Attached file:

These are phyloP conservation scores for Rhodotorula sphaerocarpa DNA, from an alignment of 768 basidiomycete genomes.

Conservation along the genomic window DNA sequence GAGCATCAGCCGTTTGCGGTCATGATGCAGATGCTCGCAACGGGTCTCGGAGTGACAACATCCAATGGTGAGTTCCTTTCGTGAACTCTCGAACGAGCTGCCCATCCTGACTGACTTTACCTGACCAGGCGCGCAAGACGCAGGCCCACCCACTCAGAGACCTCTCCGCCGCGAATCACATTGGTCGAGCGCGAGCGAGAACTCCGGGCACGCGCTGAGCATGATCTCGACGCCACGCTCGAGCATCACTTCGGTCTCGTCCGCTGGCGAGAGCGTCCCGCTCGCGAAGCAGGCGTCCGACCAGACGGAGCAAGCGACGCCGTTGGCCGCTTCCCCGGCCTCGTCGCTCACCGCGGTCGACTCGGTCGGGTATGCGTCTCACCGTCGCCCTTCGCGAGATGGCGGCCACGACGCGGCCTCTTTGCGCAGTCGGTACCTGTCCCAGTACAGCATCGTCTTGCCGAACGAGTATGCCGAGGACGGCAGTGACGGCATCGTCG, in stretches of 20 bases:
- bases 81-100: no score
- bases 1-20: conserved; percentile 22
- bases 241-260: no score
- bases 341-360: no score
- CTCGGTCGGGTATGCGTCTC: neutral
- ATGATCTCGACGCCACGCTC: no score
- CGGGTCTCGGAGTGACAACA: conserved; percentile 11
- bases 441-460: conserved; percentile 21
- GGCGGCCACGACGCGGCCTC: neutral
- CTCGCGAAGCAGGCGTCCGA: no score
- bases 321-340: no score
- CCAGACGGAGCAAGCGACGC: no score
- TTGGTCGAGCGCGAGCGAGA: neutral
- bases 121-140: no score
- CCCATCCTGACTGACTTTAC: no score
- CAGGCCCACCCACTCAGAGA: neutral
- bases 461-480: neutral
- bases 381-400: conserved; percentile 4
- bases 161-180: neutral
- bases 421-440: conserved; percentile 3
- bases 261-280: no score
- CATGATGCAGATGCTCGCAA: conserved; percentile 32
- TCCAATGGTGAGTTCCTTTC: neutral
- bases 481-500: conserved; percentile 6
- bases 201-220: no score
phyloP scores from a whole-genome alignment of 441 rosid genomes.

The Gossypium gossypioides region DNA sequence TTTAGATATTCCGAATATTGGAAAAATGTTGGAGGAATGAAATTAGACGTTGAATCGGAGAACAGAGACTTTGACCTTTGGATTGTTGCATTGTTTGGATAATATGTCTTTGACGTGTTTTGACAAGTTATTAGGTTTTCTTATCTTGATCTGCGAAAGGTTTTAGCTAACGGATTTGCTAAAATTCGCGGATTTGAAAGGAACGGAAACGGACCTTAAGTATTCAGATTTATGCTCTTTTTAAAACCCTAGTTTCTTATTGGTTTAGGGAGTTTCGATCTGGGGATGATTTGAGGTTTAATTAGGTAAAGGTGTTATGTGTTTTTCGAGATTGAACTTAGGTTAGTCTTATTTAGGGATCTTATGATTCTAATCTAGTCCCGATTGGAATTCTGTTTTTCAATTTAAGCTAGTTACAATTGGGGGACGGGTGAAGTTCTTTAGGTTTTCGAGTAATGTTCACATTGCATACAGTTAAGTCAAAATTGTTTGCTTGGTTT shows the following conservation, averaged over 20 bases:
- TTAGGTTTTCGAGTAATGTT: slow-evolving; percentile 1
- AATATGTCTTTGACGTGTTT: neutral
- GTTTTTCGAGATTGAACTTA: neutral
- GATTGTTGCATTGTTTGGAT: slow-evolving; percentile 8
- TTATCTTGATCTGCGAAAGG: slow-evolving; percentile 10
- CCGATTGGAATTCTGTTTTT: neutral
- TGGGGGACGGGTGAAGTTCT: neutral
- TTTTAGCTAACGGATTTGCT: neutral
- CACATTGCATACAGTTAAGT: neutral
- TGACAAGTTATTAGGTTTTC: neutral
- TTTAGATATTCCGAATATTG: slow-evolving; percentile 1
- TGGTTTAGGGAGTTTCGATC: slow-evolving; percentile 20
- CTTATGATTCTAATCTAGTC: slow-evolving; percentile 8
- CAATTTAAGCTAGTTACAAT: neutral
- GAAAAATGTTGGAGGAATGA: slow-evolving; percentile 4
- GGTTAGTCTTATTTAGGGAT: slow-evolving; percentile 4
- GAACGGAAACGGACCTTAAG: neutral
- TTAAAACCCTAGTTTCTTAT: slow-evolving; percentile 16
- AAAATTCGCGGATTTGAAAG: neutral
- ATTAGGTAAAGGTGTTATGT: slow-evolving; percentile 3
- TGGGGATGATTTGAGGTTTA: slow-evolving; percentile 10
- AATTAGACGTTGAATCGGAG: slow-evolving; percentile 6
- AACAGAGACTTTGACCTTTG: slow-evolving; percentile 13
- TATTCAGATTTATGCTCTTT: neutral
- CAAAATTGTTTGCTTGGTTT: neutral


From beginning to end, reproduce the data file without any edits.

These are phyloP conservation scores for Rhodotorula sphaerocarpa DNA, from an alignment of 768 basidiomycete genomes.

Conservation along the genomic window DNA sequence GAGCATCAGCCGTTTGCGGTCATGATGCAGATGCTCGCAACGGGTCTCGGAGTGACAACATCCAATGGTGAGTTCCTTTCGTGAACTCTCGAACGAGCTGCCCATCCTGACTGACTTTACCTGACCAGGCGCGCAAGACGCAGGCCCACCCACTCAGAGACCTCTCCGCCGCGAATCACATTGGTCGAGCGCGAGCGAGAACTCCGGGCACGCGCTGAGCATGATCTCGACGCCACGCTCGAGCATCACTTCGGTCTCGTCCGCTGGCGAGAGCGTCCCGCTCGCGAAGCAGGCGTCCGACCAGACGGAGCAAGCGACGCCGTTGGCCGCTTCCCCGGCCTCGTCGCTCACCGCGGTCGACTCGGTCGGGTATGCGTCTCACCGTCGCCCTTCGCGAGATGGCGGCCACGACGCGGCCTCTTTGCGCAGTCGGTACCTGTCCCAGTACAGCATCGTCTTGCCGAACGAGTATGCCGAGGACGGCAGTGACGGCATCGTCG, in stretches of 20 bases:
- bases 81-100: no score
- bases 1-20: conserved; percentile 22
- bases 241-260: no score
- bases 341-360: no score
- CTCGGTCGGGTATGCGTCTC: neutral
- ATGATCTCGACGCCACGCTC: no score
- CGGGTCTCGGAGTGACAACA: conserved; percentile 11
- bases 441-460: conserved; percentile 21
- GGCGGCCACGACGCGGCCTC: neutral
- CTCGCGAAGCAGGCGTCCGA: no score
- bases 321-340: no score
- CCAGACGGAGCAAGCGACGC: no score
- TTGGTCGAGCGCGAGCGAGA: neutral
- bases 121-140: no score
- CCCATCCTGACTGACTTTAC: no score
- CAGGCCCACCCACTCAGAGA: neutral
- bases 461-480: neutral
- bases 381-400: conserved; percentile 4
- bases 161-180: neutral
- bases 421-440: conserved; percentile 3
- bases 261-280: no score
- CATGATGCAGATGCTCGCAA: conserved; percentile 32
- TCCAATGGTGAGTTCCTTTC: neutral
- bases 481-500: conserved; percentile 6
- bases 201-220: no score
phyloP scores from a whole-genome alignment of 441 rosid genomes.

The Gossypium gossypioides region DNA sequence TTTAGATATTCCGAATATTGGAAAAATGTTGGAGGAATGAAATTAGACGTTGAATCGGAGAACAGAGACTTTGACCTTTGGATTGTTGCATTGTTTGGATAATATGTCTTTGACGTGTTTTGACAAGTTATTAGGTTTTCTTATCTTGATCTGCGAAAGGTTTTAGCTAACGGATTTGCTAAAATTCGCGGATTTGAAAGGAACGGAAACGGACCTTAAGTATTCAGATTTATGCTCTTTTTAAAACCCTAGTTTCTTATTGGTTTAGGGAGTTTCGATCTGGGGATGATTTGAGGTTTAATTAGGTAAAGGTGTTATGTGTTTTTCGAGATTGAACTTAGGTTAGTCTTATTTAGGGATCTTATGATTCTAATCTAGTCCCGATTGGAATTCTGTTTTTCAATTTAAGCTAGTTACAATTGGGGGACGGGTGAAGTTCTTTAGGTTTTCGAGTAATGTTCACATTGCATACAGTTAAGTCAAAATTGTTTGCTTGGTTT shows the following conservation, averaged over 20 bases:
- TTAGGTTTTCGAGTAATGTT: slow-evolving; percentile 1
- AATATGTCTTTGACGTGTTT: neutral
- GTTTTTCGAGATTGAACTTA: neutral
- GATTGTTGCATTGTTTGGAT: slow-evolving; percentile 8
- TTATCTTGATCTGCGAAAGG: slow-evolving; percentile 10
- CCGATTGGAATTCTGTTTTT: neutral
- TGGGGGACGGGTGAAGTTCT: neutral
- TTTTAGCTAACGGATTTGCT: neutral
- CACATTGCATACAGTTAAGT: neutral
- TGACAAGTTATTAGGTTTTC: neutral
- TTTAGATATTCCGAATATTG: slow-evolving; percentile 1
- TGGTTTAGGGAGTTTCGATC: slow-evolving; percentile 20
- CTTATGATTCTAATCTAGTC: slow-evolving; percentile 8
- CAATTTAAGCTAGTTACAAT: neutral
- GAAAAATGTTGGAGGAATGA: slow-evolving; percentile 4
- GGTTAGTCTTATTTAGGGAT: slow-evolving; percentile 4
- GAACGGAAACGGACCTTAAG: neutral
- TTAAAACCCTAGTTTCTTAT: slow-evolving; percentile 16
- AAAATTCGCGGATTTGAAAG: neutral
- ATTAGGTAAAGGTGTTATGT: slow-evolving; percentile 3
- TGGGGATGATTTGAGGTTTA: slow-evolving; percentile 10
- AATTAGACGTTGAATCGGAG: slow-evolving; percentile 6
- AACAGAGACTTTGACCTTTG: slow-evolving; percentile 13
- TATTCAGATTTATGCTCTTT: neutral
- CAAAATTGTTTGCTTGGTTT: neutral